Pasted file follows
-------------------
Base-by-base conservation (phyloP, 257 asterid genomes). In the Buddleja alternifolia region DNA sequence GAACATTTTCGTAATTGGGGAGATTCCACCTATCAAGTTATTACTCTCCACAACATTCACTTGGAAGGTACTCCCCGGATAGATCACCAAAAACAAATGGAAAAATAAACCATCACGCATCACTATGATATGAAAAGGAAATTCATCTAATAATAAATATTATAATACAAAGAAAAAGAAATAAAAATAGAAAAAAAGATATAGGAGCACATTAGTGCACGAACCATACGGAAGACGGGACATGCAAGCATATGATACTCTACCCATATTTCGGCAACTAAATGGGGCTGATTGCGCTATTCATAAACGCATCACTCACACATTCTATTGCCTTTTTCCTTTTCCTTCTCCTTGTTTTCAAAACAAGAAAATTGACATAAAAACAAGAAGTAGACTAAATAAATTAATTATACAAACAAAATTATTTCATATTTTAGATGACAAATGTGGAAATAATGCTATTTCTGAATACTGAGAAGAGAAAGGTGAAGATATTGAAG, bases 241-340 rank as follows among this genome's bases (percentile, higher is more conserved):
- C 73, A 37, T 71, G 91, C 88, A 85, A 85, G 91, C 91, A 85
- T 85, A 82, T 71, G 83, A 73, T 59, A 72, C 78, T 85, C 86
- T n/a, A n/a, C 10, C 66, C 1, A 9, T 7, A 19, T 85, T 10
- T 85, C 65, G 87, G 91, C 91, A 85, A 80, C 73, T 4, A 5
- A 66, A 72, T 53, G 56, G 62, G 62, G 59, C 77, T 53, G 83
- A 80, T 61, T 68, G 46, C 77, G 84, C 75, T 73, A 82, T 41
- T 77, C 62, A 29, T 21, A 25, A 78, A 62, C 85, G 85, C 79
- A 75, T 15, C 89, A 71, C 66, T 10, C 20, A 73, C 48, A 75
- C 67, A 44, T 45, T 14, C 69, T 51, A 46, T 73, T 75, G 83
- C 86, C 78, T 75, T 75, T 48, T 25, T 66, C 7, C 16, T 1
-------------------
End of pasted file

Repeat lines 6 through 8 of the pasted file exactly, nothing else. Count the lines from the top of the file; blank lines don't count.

- A 66, A 72, T 53, G 56, G 62, G 62, G 59, C 77, T 53, G 83
- A 80, T 61, T 68, G 46, C 77, G 84, C 75, T 73, A 82, T 41
- T 77, C 62, A 29, T 21, A 25, A 78, A 62, C 85, G 85, C 79